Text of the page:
Relaxing your way to a better game

By BRYAN FITZGERALD, Special to the Times Union First published in print: Friday, May 22, 2009 GUILDERLAND — Two-time Masters champion Ben Crenshaw was once quoted as saying, "I'm about five inches away from being an outstanding golfer — that's the distance my right ear is from my left one."



No sport weighs as heavily on the mind as golf. Be it a book, a lesson, or an instructional video, golfers are always looking for a mental edge to shave a few strokes off their handicap.A few weeks ago I tried something different. I signed up for a golf hypnosis session at the Knowledge Network on Central Avenue in Albany. Golf hypnosis attempts to lower your score by tapping into the power of your subconscious. Similar techniques have been used to help people quit smoking or lose weight.

"Everyone has their own concern that they can't verbalize or express, yet they know what it is. Even the subconscious mind knows it," George Gaurino, the hypnotist for my session said. "(Hypnosis) is beautiful for all sports, but particularly for individual sports, because everybody has a particular concern that they want to work on."

I was skeptical at first. I have never been hypnotized, nor have I ever felt the urge to be. I had no idea what to expect, but just minutes into the session and I could tell what it was all about.

The term "hypnosis" is misleading. It wasn't like one of those gaudy Las Vegas stage shows. No one waves a nine-iron in front of you like a pendulum, snaps their fingers and has you saying, "I am Tiger Woods." Golf hypnosis is about deep breathing, relaxation and positive visualization. Basically, you close your eyes, take a few deep breaths, and picture yourself hitting the perfect shot, on the perfect course, concentrating on just the muscles that are used in a golf swing. You're supposed to be able to put yourself back in that state of mind before your first tee shot, and then rinse and repeat for 18 holes.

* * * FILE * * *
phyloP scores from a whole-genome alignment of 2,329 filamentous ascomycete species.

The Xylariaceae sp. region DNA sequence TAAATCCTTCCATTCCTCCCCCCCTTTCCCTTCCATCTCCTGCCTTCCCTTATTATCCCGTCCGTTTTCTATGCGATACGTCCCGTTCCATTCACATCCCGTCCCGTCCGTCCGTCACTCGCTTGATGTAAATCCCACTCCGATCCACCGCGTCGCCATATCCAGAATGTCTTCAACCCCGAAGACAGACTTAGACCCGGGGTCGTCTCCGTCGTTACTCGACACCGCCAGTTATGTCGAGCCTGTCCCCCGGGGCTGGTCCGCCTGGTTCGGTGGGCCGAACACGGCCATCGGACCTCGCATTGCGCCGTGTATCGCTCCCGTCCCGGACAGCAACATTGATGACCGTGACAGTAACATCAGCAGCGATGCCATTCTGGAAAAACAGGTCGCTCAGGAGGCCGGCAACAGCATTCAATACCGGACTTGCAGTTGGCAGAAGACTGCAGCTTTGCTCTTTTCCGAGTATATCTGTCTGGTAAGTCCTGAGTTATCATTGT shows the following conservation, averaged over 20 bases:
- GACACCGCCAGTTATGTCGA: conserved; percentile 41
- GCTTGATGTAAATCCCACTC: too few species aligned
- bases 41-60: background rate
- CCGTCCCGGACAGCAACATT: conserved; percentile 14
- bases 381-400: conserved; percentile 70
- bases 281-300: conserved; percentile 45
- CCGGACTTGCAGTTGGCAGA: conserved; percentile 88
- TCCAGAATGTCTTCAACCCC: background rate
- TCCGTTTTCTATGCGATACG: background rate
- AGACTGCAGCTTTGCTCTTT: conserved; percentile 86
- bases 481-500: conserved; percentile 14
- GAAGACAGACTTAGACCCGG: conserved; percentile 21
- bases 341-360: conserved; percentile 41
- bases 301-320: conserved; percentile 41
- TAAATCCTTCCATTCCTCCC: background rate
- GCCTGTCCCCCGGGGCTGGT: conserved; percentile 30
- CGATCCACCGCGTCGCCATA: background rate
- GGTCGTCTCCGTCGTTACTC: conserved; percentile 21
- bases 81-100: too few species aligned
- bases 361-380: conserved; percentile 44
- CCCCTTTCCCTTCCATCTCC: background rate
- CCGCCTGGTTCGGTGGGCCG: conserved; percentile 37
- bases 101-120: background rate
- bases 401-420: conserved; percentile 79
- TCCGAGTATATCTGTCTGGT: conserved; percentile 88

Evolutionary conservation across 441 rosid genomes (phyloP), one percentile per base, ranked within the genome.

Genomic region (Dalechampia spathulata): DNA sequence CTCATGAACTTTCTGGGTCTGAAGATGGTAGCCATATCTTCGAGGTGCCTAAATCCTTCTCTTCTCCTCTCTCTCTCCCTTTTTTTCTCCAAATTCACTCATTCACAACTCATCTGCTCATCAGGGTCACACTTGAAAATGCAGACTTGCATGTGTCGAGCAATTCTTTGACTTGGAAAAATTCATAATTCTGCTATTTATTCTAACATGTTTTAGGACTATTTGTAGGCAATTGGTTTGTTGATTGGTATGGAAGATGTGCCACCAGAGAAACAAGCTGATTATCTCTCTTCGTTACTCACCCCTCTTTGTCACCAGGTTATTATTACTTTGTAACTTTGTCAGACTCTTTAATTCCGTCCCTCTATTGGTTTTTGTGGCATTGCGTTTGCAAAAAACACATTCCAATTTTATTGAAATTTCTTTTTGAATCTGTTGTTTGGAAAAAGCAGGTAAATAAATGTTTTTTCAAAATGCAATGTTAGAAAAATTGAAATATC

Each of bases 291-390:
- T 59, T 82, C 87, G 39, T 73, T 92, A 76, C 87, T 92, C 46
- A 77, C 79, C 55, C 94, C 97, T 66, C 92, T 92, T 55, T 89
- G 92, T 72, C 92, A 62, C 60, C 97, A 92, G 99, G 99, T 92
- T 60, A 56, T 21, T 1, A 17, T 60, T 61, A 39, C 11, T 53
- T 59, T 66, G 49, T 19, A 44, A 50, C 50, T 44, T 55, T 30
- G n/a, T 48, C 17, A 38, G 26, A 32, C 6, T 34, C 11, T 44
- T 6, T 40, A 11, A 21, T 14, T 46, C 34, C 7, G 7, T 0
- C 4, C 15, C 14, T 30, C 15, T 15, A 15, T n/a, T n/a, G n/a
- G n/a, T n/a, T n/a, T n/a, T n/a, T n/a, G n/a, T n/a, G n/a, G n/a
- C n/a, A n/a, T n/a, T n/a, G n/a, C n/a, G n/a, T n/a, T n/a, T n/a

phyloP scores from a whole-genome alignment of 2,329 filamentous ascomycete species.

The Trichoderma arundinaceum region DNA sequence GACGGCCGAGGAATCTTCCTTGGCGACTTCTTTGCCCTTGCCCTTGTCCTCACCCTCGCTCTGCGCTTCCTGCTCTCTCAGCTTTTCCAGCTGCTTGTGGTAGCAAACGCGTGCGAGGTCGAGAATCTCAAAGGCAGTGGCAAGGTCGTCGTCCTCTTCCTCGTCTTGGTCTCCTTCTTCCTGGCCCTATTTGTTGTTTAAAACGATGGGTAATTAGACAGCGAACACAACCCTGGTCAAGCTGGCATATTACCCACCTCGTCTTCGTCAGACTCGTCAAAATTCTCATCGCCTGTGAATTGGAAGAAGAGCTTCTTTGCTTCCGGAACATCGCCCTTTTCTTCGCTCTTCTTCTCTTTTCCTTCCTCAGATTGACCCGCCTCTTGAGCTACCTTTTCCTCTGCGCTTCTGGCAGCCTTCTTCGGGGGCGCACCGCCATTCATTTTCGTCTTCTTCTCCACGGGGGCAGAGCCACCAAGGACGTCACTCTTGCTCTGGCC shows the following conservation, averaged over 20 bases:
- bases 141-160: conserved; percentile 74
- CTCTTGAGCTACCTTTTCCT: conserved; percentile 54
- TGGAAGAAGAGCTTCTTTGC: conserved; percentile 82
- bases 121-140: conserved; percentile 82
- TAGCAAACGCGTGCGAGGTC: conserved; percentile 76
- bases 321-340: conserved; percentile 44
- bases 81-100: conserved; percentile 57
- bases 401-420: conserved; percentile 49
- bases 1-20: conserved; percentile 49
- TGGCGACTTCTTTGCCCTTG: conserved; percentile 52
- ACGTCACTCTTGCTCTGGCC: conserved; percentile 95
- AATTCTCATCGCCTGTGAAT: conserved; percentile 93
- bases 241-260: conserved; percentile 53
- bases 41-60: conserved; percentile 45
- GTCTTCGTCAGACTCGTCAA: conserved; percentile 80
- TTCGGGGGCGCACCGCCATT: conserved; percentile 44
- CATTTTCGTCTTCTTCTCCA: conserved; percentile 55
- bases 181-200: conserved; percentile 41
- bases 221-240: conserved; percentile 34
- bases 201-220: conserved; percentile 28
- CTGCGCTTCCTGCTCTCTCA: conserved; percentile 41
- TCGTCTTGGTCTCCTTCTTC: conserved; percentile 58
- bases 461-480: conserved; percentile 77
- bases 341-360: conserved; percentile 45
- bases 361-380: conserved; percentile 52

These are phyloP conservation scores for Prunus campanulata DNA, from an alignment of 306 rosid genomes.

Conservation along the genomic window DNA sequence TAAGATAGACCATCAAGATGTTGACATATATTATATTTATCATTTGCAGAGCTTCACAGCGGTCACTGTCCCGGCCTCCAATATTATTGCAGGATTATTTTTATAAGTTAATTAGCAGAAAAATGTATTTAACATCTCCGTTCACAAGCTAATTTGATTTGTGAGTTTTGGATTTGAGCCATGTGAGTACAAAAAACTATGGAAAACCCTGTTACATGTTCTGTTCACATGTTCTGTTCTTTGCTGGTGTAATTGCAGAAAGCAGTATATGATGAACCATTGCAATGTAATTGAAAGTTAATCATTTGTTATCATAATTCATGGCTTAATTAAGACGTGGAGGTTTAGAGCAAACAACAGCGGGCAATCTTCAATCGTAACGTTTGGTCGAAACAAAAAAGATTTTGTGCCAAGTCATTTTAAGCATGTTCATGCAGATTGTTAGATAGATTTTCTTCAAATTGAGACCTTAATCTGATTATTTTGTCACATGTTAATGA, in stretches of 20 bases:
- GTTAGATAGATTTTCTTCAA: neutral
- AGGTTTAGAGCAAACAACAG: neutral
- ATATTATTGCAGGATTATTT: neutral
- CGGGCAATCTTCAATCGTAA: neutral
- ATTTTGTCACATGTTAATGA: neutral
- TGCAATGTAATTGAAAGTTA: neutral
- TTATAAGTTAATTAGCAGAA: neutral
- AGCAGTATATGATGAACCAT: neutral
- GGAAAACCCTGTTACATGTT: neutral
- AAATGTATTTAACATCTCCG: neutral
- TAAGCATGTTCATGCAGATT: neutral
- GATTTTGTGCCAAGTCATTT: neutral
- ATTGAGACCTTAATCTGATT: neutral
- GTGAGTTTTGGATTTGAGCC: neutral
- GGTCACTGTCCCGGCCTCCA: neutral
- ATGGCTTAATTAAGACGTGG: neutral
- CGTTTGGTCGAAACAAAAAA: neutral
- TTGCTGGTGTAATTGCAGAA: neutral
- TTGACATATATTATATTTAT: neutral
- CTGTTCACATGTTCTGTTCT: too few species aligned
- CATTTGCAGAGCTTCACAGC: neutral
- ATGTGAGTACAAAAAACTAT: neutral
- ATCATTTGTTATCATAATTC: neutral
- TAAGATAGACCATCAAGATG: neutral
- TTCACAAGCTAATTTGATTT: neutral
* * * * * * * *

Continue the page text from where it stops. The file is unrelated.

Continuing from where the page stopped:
On Wednesday, I went to Western Turnpike to play 18. It was just my second time out this year, so I was aiming for marginal improvement on my typical early-season score of 85-90. A little less than four hours after teeing off, I was sinking my final putt on the back 9 for my 88th stroke of the afternoon. Not great, but not terrible either.

But, more importantly, did the hypnosis work? Yes and no.

The breathing and concentration on just my golf muscles — mainly my hips — helped with my consistency. The visualization also helped give me a temporary case of amnesia after every bad shot, forgetting what just happened and focusing on the shot at hand.

The hypnosis couldn't cure my slice, however. On three separate occasions, my tee shots went too far right, leaving my Titleist three feet in front of a tree. Valuing self preservation over par, I was forced to sacrifice three stokes and lay up each time. I also had a threesome ahead of me — I was a solo — which delayed my tee shots by 5-10 minutes per hole, just enough to keep any momentum from carrying over from the previous hole. No matter how hard I visualized them waving me up to play through, they never did.

I'd recommend giving golf hypnosis a try. It didn't hurt my game and maybe I just haven't practiced with it enough to maximize its potential. If hypnosis isn't for you, there are other ways to lower your score. As Arnold Palmer once said, "I have a tip that can take five strokes off anyone's golf game: it's called an eraser."